Every once in a while, a man comes along who possesses a level of strength that is simply head and shoulders above everyone else out there ~ and Hermann Goerner was just such a man!
Goerner’s strength and power was the stuff of legend, and even nearly a century after his time, no one has ever been close to many of his records.
His most famous lift is likely his ONE-HAND deadlift of 727 pounds(!), but some of his other marks were equally impressive.
Now you Can Find out for sure!
How would you like to know how Hermann Goerner trained? I’m not talking about guesses either, but the actual sets, reps and weights that he used in his workouts. It’s not often that we can have a look into the exact training ideas and programs of a true super man, but, that is exactly what you will have an opportunity to do as noted strength historian Edgar Mueller saw fit to chronicle Goerner’s amazing life, strength records and unique training techniques…
The result was Goerner The Mighty, which was originally published in 1951 but now once again available in high-quality modern reprint edition ~ and even better than the original! Here’s a quick look at the many interesting things you will learn from its pages:
The modern reprint edition of “Goerner The Mighty” by Edgar Mueller is a 5″ x 7″ trade paperback, with full glossy cover, 136 pages in length consisting of eight chapters, the contents of which are listed above.
There are also 32 rare photos and diagrams of Goerner and his exploits and training techniques as well as a full index. This modern reprint edition is nearly identical in every way to the original 1951 printing.
We recommend >>> Gray Hair and Black Iron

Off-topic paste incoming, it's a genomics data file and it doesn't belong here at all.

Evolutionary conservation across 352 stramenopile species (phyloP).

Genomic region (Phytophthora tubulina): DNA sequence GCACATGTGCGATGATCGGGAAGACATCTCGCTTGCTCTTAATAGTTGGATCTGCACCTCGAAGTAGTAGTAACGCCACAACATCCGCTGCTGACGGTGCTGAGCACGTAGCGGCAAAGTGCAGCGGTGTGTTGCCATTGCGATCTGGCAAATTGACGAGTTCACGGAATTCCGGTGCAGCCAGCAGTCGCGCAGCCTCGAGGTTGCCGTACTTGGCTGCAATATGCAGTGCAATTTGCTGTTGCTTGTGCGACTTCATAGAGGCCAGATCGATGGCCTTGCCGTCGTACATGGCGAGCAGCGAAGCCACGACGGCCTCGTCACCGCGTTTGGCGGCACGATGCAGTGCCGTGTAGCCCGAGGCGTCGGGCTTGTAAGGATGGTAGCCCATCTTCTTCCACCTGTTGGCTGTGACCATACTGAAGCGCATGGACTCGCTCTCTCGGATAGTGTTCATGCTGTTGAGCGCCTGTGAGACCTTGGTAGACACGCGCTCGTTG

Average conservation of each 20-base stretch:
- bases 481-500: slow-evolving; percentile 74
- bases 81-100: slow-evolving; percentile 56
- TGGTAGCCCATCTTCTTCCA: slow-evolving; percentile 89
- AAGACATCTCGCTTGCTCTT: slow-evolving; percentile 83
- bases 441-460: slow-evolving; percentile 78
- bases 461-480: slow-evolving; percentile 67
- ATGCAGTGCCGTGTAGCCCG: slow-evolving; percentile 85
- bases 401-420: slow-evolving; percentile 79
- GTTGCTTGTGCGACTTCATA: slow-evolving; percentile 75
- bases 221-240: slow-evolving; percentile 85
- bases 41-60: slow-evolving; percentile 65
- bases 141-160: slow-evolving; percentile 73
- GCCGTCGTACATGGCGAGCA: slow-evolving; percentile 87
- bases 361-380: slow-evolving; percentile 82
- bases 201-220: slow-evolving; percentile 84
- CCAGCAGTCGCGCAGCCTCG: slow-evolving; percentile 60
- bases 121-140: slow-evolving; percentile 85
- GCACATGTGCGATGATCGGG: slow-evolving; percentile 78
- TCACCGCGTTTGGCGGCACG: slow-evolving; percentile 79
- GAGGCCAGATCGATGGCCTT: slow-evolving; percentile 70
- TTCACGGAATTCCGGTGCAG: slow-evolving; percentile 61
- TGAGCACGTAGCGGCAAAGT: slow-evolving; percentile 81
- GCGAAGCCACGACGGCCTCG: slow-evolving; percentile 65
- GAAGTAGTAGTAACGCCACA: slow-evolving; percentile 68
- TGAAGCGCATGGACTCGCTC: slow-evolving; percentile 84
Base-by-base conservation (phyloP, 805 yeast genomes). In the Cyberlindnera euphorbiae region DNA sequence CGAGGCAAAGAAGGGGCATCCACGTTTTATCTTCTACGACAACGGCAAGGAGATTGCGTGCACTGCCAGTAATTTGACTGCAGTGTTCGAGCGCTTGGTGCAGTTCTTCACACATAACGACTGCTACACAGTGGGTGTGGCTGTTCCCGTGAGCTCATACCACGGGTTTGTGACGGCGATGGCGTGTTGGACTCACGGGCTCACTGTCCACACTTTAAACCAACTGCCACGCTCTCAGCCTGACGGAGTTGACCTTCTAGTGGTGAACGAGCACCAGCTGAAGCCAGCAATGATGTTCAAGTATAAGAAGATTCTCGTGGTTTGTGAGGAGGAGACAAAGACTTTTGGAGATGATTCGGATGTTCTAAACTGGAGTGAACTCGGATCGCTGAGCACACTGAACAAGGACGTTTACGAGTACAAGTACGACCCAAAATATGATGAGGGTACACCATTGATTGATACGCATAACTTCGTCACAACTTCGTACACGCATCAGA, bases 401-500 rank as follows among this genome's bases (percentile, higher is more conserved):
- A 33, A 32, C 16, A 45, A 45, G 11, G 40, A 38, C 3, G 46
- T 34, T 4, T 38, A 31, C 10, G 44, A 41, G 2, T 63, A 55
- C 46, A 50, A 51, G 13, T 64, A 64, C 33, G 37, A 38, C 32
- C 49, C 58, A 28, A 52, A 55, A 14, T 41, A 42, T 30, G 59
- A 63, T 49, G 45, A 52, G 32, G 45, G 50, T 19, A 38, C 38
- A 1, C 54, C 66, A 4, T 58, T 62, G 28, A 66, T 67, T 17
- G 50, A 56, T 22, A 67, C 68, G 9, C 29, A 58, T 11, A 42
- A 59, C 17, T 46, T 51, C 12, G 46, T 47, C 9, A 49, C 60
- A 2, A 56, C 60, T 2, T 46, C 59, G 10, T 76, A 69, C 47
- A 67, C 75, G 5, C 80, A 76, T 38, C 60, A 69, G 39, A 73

It just so happened, in the mid-40’s a new challenge showed up in town in the form of Earle Audet, a two-time national champion shotputter and professional football player for the Los Angeles Dons. Audet was also similarly undefeated as an armwrestler …someone had the grand idea to pit these two titans head to head and the first “Supermatch” was born.
December, 16th, 1946 was the date and they met up in the famed Embassy auditorium for a 2 out of 3 falls bout. Audet tipped the scales at 250 lbs., which was certainly large for the time but Batchelor was closer to 300 lbs. Outweighed and out-experienced, it was Batchelor who eventually came out the winner and declared the World’s champion. It should also be noted that the table used was designed by George F. Jowett.
Incidentally, in this issue, you’ll find the article “Secrets of Arm Wrestling” by Mac Batchelor.
The tavern was full of thirsty customers, but there was no doubt who was Batchelor. He weighed about 330 and most of it was muscle. I climbed up on a bar stool and introduced myself.
“Tell me Mac, “I said, “You still the world’s best arm wrestler?”
He laughed. “I think so.” He propped an arm like an elephant’s leg up on the bar.
I looked at the arm. “No Thanks.”
He looked surprised. “No? How come?”
Mac, I’ll tell ya, I said. “You might break my arm and I don’t think my insurance would cover it.”
He smiled broadly. “You know,” he said, “you’re one of the very few people who ever walked in here and didn’t think they could beat me.
“Good grief,” I said,” I ain’t too bright, but I’m not crazy. I tell you what I would like, though. I’d like to see some of those strength feats of yours I’ve heard about.”
“Sure,” he said. “Here.” He reached under the bar and brought out four bottle caps. He jammed one between each finger on his right hand and held his hand out. “Watch.” He squeezed lightly and the four caps crumpled like Kleenex…”
– from “Grip and Forearm Development” in The Complete Keys to Progress by John McCallum